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Breakfast is coming

Winter Feeding Trials

We are often asked what our sheep and goats eat in the winter. Northwest Wisconsin is a cold and snowy place. Turnips and some types of grasses such as rye and wheat can be grazed throughout the winter if the snow cover is soft and sparse. Grass that is young and growing in the fall will stay green and fresh under snow cover. Once the fields are covered with dense snow and often an ice crust harvested feed needs to be provided. Some years feeding hay will be required as early as November and will last into May. Other years stockpiled pastures of turnips and winter grasses can be utilized much longer by sheep and lambs, often into January and by March they may begin supplementing their diet by browsing in the woods.

Digging through the snow

Digging through the snow

This winter has been particularly difficult due to repeated bouts of heavy snows and many morning temperatures of -35 F. Daytime conditions have brought winds, drifting snow and brutal wind chills. Alfalfa and grass mix hay has been supplemented with alfalfa pellets for some of the younger, growing lambs and kids as they simply could not eat enough during the coldest periods to maintain body fat. Sheep prefer being outside as their wool protects them from dropping temperatures and wind chill. If grazing under the snow is possible they will do so. This is not true for our goats. Although both groups have the option to come and go as they please the goats will run in and out on sunny days but prefer shelter throughout the winter and harvested feed whereas the sheep will shun the buildings and prefer to eat and lounge outside throughout winter.

Breakfast Arrives

Breakfast arrives in the form of 2 square bales of alfalfa mix.

Moving hay in the morning often means first digging out a path. This can take a few hours. The lambs associate the sounds of a digging skidster with the arrival of hay and will wade up to watch eager to be the first one to reach the hay. Although they have a round bale in the background the arrival of new hay is always an event. The hay finally arrives. The 2 square bales will each be deposited into one of the empty feeders. Mist, the border collie, watches just in case help is needed. In the deep snow the llamas and lambs stay on their well trodden paths. They are not interested in escaping out the gate. Just bring in the hay.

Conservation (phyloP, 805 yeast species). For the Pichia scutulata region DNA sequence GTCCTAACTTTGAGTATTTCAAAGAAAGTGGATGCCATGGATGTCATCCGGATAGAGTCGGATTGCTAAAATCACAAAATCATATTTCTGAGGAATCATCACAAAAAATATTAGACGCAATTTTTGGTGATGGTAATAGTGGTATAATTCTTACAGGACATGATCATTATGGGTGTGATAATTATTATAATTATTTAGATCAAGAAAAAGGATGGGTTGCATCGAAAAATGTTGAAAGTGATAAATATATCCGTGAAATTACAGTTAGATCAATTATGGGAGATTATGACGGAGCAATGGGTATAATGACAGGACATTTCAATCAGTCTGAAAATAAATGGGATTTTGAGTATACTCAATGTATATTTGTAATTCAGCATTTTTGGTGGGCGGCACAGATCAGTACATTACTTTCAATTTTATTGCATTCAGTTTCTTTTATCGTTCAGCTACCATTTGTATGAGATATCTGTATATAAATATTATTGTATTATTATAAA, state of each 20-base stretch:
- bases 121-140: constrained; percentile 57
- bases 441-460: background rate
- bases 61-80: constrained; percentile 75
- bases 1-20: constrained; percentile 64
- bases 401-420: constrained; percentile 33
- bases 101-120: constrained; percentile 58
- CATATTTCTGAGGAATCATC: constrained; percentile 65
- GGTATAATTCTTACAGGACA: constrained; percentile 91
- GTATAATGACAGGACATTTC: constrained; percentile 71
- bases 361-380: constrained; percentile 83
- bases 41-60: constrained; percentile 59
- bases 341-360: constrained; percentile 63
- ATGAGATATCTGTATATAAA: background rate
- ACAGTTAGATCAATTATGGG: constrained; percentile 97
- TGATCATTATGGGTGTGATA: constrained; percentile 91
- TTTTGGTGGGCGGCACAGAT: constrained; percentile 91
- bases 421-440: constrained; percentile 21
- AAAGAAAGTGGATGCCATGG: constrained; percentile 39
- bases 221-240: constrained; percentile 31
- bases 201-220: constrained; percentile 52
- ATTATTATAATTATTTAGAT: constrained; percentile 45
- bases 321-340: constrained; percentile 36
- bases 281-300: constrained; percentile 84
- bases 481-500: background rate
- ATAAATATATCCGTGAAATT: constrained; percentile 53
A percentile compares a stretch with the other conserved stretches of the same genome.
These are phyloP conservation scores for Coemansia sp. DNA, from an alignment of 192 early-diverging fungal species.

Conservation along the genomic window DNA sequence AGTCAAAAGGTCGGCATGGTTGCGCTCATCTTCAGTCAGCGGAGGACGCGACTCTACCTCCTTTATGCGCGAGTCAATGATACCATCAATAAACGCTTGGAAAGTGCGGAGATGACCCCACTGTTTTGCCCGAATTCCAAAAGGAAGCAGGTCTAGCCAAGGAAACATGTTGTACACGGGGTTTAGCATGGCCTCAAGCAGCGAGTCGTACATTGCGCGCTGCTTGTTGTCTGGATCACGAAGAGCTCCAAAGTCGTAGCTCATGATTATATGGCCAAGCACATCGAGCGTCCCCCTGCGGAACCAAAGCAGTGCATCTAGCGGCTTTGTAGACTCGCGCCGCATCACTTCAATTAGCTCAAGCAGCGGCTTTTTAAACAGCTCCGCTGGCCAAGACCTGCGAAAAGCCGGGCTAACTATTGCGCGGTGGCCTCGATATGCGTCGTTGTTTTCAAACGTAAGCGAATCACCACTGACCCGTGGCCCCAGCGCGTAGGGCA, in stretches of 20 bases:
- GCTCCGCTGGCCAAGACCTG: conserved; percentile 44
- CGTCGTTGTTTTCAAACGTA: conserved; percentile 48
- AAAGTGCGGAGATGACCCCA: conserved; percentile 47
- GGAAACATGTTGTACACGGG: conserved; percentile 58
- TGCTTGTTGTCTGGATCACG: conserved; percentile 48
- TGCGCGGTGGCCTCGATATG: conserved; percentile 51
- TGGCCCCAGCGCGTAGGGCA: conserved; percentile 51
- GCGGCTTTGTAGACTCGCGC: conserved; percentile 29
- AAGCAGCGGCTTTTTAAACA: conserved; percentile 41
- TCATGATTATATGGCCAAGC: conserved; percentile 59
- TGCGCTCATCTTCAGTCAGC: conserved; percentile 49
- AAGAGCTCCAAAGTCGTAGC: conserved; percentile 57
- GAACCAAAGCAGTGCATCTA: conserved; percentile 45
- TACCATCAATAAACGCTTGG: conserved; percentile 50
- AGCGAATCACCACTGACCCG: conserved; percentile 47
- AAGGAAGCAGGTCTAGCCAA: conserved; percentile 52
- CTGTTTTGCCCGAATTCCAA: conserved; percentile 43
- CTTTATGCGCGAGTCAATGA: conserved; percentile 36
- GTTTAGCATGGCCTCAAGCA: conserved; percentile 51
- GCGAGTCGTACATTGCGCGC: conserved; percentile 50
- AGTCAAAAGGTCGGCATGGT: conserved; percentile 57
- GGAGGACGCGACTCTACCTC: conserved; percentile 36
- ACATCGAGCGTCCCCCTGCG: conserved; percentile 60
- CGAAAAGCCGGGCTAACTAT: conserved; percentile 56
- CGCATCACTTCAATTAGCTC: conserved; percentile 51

Ewes and their bales

Ewes and their bales

The ewes, in a different field, prefer to eat head down from on top of the bales. This may keep their feet dry and remind them of summer. The bright green color of ewes’ hay reveals its high nutrition as they are a few weeks from lambing. This winter we are trialing several new hay feeder designs to prevent waste (see below). So far, the cradle bale feeder for the ewes is working well. The ring type of feeder designed for cattle is not at all effective for sheep as they climb inside and sleep or get stuck.

Ewes around new round bale feeder

Ewes around new round bale feeder design.

Figuring out new hay feeder

They can not jump on top.








Goats do even a better job of getting stuck, especially ours as we do not dehorn our goats. Horns are great for batting off predators or competitors at the feeder but also great for getting heads locked into odd and tight places.The cradle feeder design that works well for the ewes is a great head trap for the does and kids. We are checking out a different design (see below) for them that prevents stuck heads. The goat kids do wonder why they can’t jump on top and play king of the mountain. They would if they could. Eating with their heads up is the most natural position for goats and this feeder is working well. The ewes did not care for this design and refused to go under the bale to eat. They kept verbally complaining as only frustrated sheep can do until we relented and changed to the silver cradle feeders.

Winter home

Winter home

Goat kids eating from below the bale

Goat kids eating from below the bale



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